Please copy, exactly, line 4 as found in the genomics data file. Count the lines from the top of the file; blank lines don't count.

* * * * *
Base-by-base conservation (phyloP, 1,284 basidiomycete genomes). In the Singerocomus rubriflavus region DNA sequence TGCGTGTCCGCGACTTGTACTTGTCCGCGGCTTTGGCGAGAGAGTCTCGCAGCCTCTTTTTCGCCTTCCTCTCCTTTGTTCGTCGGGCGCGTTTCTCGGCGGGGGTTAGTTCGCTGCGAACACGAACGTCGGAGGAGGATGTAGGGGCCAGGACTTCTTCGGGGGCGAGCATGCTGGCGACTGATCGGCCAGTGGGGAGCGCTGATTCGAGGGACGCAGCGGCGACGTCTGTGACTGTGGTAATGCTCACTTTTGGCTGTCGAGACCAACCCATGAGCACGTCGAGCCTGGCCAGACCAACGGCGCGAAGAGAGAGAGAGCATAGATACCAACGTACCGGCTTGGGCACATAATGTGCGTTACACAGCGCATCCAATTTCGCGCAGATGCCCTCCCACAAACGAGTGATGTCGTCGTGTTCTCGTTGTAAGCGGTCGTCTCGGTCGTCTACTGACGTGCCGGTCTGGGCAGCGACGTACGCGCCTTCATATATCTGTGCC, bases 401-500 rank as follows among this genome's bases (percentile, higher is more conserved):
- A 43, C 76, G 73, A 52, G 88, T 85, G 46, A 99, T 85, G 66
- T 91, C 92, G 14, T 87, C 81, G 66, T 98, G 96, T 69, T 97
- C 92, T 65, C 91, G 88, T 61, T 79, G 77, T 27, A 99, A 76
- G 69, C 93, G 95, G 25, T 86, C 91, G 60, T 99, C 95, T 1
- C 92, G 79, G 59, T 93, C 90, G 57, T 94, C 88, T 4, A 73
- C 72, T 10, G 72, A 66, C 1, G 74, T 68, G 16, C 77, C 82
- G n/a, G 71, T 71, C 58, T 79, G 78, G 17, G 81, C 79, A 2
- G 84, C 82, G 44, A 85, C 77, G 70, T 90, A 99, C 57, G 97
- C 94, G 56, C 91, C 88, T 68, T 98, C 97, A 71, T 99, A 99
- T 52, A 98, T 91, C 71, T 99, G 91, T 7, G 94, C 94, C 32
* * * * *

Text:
- C 92, T 65, C 91, G 88, T 61, T 79, G 77, T 27, A 99, A 76